There may, of course, be extraordinary circumstances in which the necessary irreparable injury can be shown in the absence of the usual prerequisites of bad faith and harassment. For example, as long ago as the Buck case, supra, we indicated:
It is of course conceivable that a statute might be flagrantly and patently violative of express constitutional prohibitions in every clause, sentence and paragraph, and in whatever manner and against whomever an effort might be made to apply it. 313 U.S. at 402 [61 S. Ct. 962].
Other unusual situations calling for federal intervention may also arise, but there is no point in our attempting now to specify what they might be.

401 U.S. at 53-54, 91 S. Ct. at 755.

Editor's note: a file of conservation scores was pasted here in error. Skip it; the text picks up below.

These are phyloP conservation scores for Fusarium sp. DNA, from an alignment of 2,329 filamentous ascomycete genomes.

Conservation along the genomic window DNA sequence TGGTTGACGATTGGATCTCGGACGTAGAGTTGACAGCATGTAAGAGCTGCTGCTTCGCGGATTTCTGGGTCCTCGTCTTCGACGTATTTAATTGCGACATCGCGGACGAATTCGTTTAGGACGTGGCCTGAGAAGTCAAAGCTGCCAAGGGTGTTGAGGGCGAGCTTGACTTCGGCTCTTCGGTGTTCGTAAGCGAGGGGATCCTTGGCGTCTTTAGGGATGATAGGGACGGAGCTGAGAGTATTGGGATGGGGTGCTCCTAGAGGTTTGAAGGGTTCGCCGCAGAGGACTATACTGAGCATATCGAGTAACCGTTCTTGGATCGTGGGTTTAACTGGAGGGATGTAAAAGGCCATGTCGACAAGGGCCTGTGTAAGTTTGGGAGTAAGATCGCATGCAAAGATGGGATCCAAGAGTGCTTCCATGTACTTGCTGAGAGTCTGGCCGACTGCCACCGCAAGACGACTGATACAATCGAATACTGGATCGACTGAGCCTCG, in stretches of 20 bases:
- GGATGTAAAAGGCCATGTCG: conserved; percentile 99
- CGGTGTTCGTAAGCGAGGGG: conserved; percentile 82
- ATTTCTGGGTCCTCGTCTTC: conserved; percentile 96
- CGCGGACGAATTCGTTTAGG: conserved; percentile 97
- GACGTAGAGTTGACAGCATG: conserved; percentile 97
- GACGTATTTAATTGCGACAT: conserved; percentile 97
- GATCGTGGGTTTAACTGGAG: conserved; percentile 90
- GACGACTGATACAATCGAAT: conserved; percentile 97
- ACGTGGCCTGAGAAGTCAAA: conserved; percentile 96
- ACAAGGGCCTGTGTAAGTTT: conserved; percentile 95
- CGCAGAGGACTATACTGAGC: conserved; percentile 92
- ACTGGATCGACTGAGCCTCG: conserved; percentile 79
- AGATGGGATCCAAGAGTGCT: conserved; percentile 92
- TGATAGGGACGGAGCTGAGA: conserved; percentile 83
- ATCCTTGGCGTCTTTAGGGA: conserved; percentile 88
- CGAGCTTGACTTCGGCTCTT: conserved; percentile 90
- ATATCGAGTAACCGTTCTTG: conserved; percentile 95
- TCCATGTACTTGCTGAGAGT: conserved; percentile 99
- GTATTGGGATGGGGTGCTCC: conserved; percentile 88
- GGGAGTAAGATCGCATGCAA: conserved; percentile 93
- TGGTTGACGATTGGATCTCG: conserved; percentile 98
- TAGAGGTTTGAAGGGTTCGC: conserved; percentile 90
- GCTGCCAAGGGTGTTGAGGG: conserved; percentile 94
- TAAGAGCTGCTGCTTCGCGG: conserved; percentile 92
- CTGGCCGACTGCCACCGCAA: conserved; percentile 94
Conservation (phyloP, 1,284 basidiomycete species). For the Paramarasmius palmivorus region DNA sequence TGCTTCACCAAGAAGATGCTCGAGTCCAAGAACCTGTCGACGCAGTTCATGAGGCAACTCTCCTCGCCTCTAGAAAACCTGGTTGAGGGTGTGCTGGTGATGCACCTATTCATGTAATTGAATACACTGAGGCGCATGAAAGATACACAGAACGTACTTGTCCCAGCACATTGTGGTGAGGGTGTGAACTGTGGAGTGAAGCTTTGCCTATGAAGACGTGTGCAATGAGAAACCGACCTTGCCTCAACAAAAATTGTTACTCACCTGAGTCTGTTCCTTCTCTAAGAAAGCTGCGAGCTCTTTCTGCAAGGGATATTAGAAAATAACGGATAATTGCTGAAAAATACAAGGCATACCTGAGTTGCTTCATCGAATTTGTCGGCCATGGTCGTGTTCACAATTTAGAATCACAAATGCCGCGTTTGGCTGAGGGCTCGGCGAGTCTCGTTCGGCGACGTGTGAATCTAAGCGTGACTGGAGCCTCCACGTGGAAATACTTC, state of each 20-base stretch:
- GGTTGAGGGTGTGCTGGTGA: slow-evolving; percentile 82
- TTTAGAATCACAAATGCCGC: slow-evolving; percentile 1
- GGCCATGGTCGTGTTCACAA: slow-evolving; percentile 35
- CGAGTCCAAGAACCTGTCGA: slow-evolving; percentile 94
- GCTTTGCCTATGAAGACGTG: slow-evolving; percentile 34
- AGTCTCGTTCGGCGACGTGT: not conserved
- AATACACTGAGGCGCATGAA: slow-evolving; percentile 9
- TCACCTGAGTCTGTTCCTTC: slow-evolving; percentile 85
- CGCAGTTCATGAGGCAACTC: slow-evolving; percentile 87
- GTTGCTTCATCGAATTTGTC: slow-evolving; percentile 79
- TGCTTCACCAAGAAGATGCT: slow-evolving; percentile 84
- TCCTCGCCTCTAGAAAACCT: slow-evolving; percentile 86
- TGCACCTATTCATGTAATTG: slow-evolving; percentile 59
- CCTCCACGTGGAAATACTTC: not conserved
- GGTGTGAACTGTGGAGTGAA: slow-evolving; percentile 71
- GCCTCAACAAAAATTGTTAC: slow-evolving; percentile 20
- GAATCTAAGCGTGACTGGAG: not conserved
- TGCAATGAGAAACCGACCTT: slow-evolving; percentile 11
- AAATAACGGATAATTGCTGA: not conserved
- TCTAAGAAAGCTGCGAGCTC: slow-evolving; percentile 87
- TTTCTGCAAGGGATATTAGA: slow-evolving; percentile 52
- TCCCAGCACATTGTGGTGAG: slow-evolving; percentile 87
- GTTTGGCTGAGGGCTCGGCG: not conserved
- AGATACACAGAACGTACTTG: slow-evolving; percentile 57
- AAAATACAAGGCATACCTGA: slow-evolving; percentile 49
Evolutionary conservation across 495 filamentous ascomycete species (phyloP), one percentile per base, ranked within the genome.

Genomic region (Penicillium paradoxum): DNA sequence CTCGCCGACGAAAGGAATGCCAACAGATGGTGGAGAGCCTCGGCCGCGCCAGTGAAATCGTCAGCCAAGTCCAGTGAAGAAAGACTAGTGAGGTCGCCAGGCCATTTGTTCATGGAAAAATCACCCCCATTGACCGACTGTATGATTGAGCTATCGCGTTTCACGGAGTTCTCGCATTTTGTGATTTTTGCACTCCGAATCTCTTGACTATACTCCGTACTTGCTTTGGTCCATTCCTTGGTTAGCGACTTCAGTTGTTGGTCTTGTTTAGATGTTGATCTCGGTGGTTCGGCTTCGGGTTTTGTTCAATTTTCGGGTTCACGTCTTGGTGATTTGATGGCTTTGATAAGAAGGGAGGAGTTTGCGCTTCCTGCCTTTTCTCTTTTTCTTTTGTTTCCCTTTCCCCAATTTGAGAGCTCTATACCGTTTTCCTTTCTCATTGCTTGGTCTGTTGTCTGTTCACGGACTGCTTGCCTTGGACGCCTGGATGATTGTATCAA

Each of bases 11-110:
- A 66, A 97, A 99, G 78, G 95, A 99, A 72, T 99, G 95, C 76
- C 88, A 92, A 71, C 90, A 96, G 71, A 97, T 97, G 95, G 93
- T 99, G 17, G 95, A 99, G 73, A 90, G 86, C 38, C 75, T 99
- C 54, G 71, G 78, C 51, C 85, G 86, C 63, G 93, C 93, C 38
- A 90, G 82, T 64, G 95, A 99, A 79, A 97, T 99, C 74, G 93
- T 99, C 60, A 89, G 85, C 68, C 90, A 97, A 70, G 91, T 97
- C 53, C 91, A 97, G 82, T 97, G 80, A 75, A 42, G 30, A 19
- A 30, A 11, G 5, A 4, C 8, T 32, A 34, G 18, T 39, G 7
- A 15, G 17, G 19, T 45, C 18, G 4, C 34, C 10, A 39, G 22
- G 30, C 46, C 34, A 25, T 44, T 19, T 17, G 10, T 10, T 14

In addition to this court's finding, infra, that several sections of the Texas Family Code are "flagrantly and patently" violative of federal constitutional requirements, the "unusual" circumstances referred to in Younger are present here and compel this court to grant equitable relief. Recognizing that more than a "highly unusual factual situation" must be present, Trainor v. Hernandez, 431 U.S. at 442, 97 S. Ct. at 1917-1918, 52 L. Ed. 2d at 494-95 n.7 (1977), we find the confusion, the procedural irregularities, and the absence of a fair opportunity to present constitutional claims at a meaningful time to be such as to justify federal equitable relief even if Younger principles did apply.